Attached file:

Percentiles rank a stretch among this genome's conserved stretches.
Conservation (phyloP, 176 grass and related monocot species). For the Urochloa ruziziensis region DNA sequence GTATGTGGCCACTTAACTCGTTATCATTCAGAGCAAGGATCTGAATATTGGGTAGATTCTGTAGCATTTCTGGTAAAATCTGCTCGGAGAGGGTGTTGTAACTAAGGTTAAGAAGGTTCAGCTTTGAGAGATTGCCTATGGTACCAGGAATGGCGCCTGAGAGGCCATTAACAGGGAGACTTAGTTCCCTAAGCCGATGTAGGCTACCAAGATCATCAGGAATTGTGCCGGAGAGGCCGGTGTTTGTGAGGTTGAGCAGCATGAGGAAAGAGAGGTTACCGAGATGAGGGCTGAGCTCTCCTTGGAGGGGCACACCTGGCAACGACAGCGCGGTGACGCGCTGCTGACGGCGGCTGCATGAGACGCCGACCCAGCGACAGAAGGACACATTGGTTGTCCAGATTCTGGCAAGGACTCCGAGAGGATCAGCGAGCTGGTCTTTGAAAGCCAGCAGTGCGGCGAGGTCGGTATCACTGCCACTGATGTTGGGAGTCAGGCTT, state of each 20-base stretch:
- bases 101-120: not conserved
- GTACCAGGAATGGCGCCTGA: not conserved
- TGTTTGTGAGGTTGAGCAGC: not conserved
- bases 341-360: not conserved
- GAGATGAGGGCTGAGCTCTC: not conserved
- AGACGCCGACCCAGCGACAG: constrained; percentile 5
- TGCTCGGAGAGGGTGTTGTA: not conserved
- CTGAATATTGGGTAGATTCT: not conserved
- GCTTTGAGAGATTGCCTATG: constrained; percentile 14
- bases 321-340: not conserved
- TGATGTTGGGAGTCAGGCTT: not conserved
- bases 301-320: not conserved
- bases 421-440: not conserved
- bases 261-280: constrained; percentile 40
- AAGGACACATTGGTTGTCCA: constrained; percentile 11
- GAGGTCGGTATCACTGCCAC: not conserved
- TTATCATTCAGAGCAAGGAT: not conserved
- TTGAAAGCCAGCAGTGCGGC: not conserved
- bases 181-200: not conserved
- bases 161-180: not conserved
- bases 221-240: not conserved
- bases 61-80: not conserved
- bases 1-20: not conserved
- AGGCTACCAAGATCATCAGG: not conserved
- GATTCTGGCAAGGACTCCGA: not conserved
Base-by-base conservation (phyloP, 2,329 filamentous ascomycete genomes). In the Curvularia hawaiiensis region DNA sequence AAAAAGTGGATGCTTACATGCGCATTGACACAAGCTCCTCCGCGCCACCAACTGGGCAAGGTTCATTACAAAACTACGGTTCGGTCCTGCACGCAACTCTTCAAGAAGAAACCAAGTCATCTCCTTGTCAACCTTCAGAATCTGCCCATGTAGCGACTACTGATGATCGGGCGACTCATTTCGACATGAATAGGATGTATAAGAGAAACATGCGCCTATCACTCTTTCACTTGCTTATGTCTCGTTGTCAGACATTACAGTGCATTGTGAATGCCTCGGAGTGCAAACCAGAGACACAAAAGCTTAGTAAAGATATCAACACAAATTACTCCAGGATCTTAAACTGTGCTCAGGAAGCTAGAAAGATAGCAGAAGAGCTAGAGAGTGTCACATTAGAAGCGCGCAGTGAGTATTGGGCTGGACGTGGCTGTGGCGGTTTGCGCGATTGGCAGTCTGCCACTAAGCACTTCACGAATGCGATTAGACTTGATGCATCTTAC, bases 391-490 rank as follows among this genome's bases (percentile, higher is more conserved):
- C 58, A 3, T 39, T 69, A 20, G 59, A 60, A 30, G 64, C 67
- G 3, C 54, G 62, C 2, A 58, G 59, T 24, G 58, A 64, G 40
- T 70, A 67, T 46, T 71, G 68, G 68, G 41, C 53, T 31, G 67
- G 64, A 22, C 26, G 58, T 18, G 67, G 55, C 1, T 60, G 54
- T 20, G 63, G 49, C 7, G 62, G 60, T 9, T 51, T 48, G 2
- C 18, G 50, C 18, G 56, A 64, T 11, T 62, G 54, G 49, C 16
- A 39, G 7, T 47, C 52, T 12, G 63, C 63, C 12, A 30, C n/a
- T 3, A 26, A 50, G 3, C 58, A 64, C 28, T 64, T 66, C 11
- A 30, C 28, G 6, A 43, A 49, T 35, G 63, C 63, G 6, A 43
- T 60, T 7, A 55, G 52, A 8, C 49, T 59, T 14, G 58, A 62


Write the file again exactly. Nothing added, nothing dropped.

Percentiles rank a stretch among this genome's conserved stretches.
Conservation (phyloP, 176 grass and related monocot species). For the Urochloa ruziziensis region DNA sequence GTATGTGGCCACTTAACTCGTTATCATTCAGAGCAAGGATCTGAATATTGGGTAGATTCTGTAGCATTTCTGGTAAAATCTGCTCGGAGAGGGTGTTGTAACTAAGGTTAAGAAGGTTCAGCTTTGAGAGATTGCCTATGGTACCAGGAATGGCGCCTGAGAGGCCATTAACAGGGAGACTTAGTTCCCTAAGCCGATGTAGGCTACCAAGATCATCAGGAATTGTGCCGGAGAGGCCGGTGTTTGTGAGGTTGAGCAGCATGAGGAAAGAGAGGTTACCGAGATGAGGGCTGAGCTCTCCTTGGAGGGGCACACCTGGCAACGACAGCGCGGTGACGCGCTGCTGACGGCGGCTGCATGAGACGCCGACCCAGCGACAGAAGGACACATTGGTTGTCCAGATTCTGGCAAGGACTCCGAGAGGATCAGCGAGCTGGTCTTTGAAAGCCAGCAGTGCGGCGAGGTCGGTATCACTGCCACTGATGTTGGGAGTCAGGCTT, state of each 20-base stretch:
- bases 101-120: not conserved
- GTACCAGGAATGGCGCCTGA: not conserved
- TGTTTGTGAGGTTGAGCAGC: not conserved
- bases 341-360: not conserved
- GAGATGAGGGCTGAGCTCTC: not conserved
- AGACGCCGACCCAGCGACAG: constrained; percentile 5
- TGCTCGGAGAGGGTGTTGTA: not conserved
- CTGAATATTGGGTAGATTCT: not conserved
- GCTTTGAGAGATTGCCTATG: constrained; percentile 14
- bases 321-340: not conserved
- TGATGTTGGGAGTCAGGCTT: not conserved
- bases 301-320: not conserved
- bases 421-440: not conserved
- bases 261-280: constrained; percentile 40
- AAGGACACATTGGTTGTCCA: constrained; percentile 11
- GAGGTCGGTATCACTGCCAC: not conserved
- TTATCATTCAGAGCAAGGAT: not conserved
- TTGAAAGCCAGCAGTGCGGC: not conserved
- bases 181-200: not conserved
- bases 161-180: not conserved
- bases 221-240: not conserved
- bases 61-80: not conserved
- bases 1-20: not conserved
- AGGCTACCAAGATCATCAGG: not conserved
- GATTCTGGCAAGGACTCCGA: not conserved
Base-by-base conservation (phyloP, 2,329 filamentous ascomycete genomes). In the Curvularia hawaiiensis region DNA sequence AAAAAGTGGATGCTTACATGCGCATTGACACAAGCTCCTCCGCGCCACCAACTGGGCAAGGTTCATTACAAAACTACGGTTCGGTCCTGCACGCAACTCTTCAAGAAGAAACCAAGTCATCTCCTTGTCAACCTTCAGAATCTGCCCATGTAGCGACTACTGATGATCGGGCGACTCATTTCGACATGAATAGGATGTATAAGAGAAACATGCGCCTATCACTCTTTCACTTGCTTATGTCTCGTTGTCAGACATTACAGTGCATTGTGAATGCCTCGGAGTGCAAACCAGAGACACAAAAGCTTAGTAAAGATATCAACACAAATTACTCCAGGATCTTAAACTGTGCTCAGGAAGCTAGAAAGATAGCAGAAGAGCTAGAGAGTGTCACATTAGAAGCGCGCAGTGAGTATTGGGCTGGACGTGGCTGTGGCGGTTTGCGCGATTGGCAGTCTGCCACTAAGCACTTCACGAATGCGATTAGACTTGATGCATCTTAC, bases 391-490 rank as follows among this genome's bases (percentile, higher is more conserved):
- C 58, A 3, T 39, T 69, A 20, G 59, A 60, A 30, G 64, C 67
- G 3, C 54, G 62, C 2, A 58, G 59, T 24, G 58, A 64, G 40
- T 70, A 67, T 46, T 71, G 68, G 68, G 41, C 53, T 31, G 67
- G 64, A 22, C 26, G 58, T 18, G 67, G 55, C 1, T 60, G 54
- T 20, G 63, G 49, C 7, G 62, G 60, T 9, T 51, T 48, G 2
- C 18, G 50, C 18, G 56, A 64, T 11, T 62, G 54, G 49, C 16
- A 39, G 7, T 47, C 52, T 12, G 63, C 63, C 12, A 30, C n/a
- T 3, A 26, A 50, G 3, C 58, A 64, C 28, T 64, T 66, C 11
- A 30, C 28, G 6, A 43, A 49, T 35, G 63, C 63, G 6, A 43
- T 60, T 7, A 55, G 52, A 8, C 49, T 59, T 14, G 58, A 62